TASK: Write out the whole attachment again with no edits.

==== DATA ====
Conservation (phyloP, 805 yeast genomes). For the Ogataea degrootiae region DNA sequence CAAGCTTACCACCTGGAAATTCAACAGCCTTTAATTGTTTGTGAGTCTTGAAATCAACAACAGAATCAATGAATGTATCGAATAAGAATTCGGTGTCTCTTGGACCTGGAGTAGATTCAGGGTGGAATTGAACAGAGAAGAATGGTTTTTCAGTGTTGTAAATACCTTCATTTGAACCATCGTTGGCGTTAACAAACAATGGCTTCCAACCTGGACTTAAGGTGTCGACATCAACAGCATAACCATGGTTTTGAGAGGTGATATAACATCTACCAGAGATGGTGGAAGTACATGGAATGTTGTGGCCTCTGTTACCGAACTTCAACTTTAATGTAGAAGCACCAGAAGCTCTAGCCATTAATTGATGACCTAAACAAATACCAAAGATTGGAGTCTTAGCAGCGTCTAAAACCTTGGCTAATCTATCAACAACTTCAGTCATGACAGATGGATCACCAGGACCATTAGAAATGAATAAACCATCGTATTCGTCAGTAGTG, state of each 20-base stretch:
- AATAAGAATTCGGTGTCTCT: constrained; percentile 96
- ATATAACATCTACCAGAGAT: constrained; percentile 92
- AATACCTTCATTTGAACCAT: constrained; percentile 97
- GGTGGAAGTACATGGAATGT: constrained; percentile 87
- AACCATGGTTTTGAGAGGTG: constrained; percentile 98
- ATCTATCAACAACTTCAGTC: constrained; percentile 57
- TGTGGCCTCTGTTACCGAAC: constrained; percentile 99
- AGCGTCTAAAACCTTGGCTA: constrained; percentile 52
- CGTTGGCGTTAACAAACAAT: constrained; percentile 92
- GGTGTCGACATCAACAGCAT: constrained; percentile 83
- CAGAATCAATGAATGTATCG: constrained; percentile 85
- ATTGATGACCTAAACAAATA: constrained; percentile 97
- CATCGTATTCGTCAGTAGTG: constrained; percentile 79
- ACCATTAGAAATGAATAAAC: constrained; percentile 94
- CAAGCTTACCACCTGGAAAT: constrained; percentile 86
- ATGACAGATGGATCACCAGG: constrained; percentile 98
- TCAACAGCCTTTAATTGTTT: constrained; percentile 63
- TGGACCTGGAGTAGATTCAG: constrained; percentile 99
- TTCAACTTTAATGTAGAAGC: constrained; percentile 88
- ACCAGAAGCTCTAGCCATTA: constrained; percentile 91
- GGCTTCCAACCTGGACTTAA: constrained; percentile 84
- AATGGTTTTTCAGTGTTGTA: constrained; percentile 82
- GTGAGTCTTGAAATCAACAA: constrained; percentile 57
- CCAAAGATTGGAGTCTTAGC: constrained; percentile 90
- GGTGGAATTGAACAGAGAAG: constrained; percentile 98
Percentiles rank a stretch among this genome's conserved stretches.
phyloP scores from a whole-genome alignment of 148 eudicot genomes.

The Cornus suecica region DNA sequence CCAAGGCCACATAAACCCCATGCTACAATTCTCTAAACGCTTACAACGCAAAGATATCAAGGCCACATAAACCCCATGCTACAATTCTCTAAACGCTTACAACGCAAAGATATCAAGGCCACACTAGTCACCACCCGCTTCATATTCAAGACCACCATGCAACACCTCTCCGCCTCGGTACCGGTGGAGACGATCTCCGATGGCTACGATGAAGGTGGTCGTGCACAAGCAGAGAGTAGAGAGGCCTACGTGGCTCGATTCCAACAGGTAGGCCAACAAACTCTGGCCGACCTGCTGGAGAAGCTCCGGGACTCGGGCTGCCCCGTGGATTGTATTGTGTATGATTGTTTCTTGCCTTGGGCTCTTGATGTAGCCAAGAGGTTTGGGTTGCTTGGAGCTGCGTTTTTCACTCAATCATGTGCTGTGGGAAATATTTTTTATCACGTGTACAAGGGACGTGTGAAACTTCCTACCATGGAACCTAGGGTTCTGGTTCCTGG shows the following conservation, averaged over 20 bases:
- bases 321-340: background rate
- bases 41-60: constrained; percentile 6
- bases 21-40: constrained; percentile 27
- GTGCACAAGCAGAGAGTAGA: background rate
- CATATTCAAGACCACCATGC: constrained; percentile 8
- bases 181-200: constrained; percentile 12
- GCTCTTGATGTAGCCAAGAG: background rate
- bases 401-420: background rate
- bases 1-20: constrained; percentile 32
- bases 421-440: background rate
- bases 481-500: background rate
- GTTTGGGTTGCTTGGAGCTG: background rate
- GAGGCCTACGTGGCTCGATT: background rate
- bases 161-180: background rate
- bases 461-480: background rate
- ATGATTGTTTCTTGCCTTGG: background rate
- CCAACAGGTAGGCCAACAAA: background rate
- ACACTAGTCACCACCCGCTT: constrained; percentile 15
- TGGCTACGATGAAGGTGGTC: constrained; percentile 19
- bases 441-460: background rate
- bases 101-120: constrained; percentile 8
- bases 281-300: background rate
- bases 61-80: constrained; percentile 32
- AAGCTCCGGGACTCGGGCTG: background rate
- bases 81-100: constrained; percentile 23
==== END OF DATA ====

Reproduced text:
Conservation (phyloP, 805 yeast genomes). For the Ogataea degrootiae region DNA sequence CAAGCTTACCACCTGGAAATTCAACAGCCTTTAATTGTTTGTGAGTCTTGAAATCAACAACAGAATCAATGAATGTATCGAATAAGAATTCGGTGTCTCTTGGACCTGGAGTAGATTCAGGGTGGAATTGAACAGAGAAGAATGGTTTTTCAGTGTTGTAAATACCTTCATTTGAACCATCGTTGGCGTTAACAAACAATGGCTTCCAACCTGGACTTAAGGTGTCGACATCAACAGCATAACCATGGTTTTGAGAGGTGATATAACATCTACCAGAGATGGTGGAAGTACATGGAATGTTGTGGCCTCTGTTACCGAACTTCAACTTTAATGTAGAAGCACCAGAAGCTCTAGCCATTAATTGATGACCTAAACAAATACCAAAGATTGGAGTCTTAGCAGCGTCTAAAACCTTGGCTAATCTATCAACAACTTCAGTCATGACAGATGGATCACCAGGACCATTAGAAATGAATAAACCATCGTATTCGTCAGTAGTG, state of each 20-base stretch:
- AATAAGAATTCGGTGTCTCT: constrained; percentile 96
- ATATAACATCTACCAGAGAT: constrained; percentile 92
- AATACCTTCATTTGAACCAT: constrained; percentile 97
- GGTGGAAGTACATGGAATGT: constrained; percentile 87
- AACCATGGTTTTGAGAGGTG: constrained; percentile 98
- ATCTATCAACAACTTCAGTC: constrained; percentile 57
- TGTGGCCTCTGTTACCGAAC: constrained; percentile 99
- AGCGTCTAAAACCTTGGCTA: constrained; percentile 52
- CGTTGGCGTTAACAAACAAT: constrained; percentile 92
- GGTGTCGACATCAACAGCAT: constrained; percentile 83
- CAGAATCAATGAATGTATCG: constrained; percentile 85
- ATTGATGACCTAAACAAATA: constrained; percentile 97
- CATCGTATTCGTCAGTAGTG: constrained; percentile 79
- ACCATTAGAAATGAATAAAC: constrained; percentile 94
- CAAGCTTACCACCTGGAAAT: constrained; percentile 86
- ATGACAGATGGATCACCAGG: constrained; percentile 98
- TCAACAGCCTTTAATTGTTT: constrained; percentile 63
- TGGACCTGGAGTAGATTCAG: constrained; percentile 99
- TTCAACTTTAATGTAGAAGC: constrained; percentile 88
- ACCAGAAGCTCTAGCCATTA: constrained; percentile 91
- GGCTTCCAACCTGGACTTAA: constrained; percentile 84
- AATGGTTTTTCAGTGTTGTA: constrained; percentile 82
- GTGAGTCTTGAAATCAACAA: constrained; percentile 57
- CCAAAGATTGGAGTCTTAGC: constrained; percentile 90
- GGTGGAATTGAACAGAGAAG: constrained; percentile 98
Percentiles rank a stretch among this genome's conserved stretches.
phyloP scores from a whole-genome alignment of 148 eudicot genomes.

The Cornus suecica region DNA sequence CCAAGGCCACATAAACCCCATGCTACAATTCTCTAAACGCTTACAACGCAAAGATATCAAGGCCACATAAACCCCATGCTACAATTCTCTAAACGCTTACAACGCAAAGATATCAAGGCCACACTAGTCACCACCCGCTTCATATTCAAGACCACCATGCAACACCTCTCCGCCTCGGTACCGGTGGAGACGATCTCCGATGGCTACGATGAAGGTGGTCGTGCACAAGCAGAGAGTAGAGAGGCCTACGTGGCTCGATTCCAACAGGTAGGCCAACAAACTCTGGCCGACCTGCTGGAGAAGCTCCGGGACTCGGGCTGCCCCGTGGATTGTATTGTGTATGATTGTTTCTTGCCTTGGGCTCTTGATGTAGCCAAGAGGTTTGGGTTGCTTGGAGCTGCGTTTTTCACTCAATCATGTGCTGTGGGAAATATTTTTTATCACGTGTACAAGGGACGTGTGAAACTTCCTACCATGGAACCTAGGGTTCTGGTTCCTGG shows the following conservation, averaged over 20 bases:
- bases 321-340: background rate
- bases 41-60: constrained; percentile 6
- bases 21-40: constrained; percentile 27
- GTGCACAAGCAGAGAGTAGA: background rate
- CATATTCAAGACCACCATGC: constrained; percentile 8
- bases 181-200: constrained; percentile 12
- GCTCTTGATGTAGCCAAGAG: background rate
- bases 401-420: background rate
- bases 1-20: constrained; percentile 32
- bases 421-440: background rate
- bases 481-500: background rate
- GTTTGGGTTGCTTGGAGCTG: background rate
- GAGGCCTACGTGGCTCGATT: background rate
- bases 161-180: background rate
- bases 461-480: background rate
- ATGATTGTTTCTTGCCTTGG: background rate
- CCAACAGGTAGGCCAACAAA: background rate
- ACACTAGTCACCACCCGCTT: constrained; percentile 15
- TGGCTACGATGAAGGTGGTC: constrained; percentile 19
- bases 441-460: background rate
- bases 101-120: constrained; percentile 8
- bases 281-300: background rate
- bases 61-80: constrained; percentile 32
- AAGCTCCGGGACTCGGGCTG: background rate
- bases 81-100: constrained; percentile 23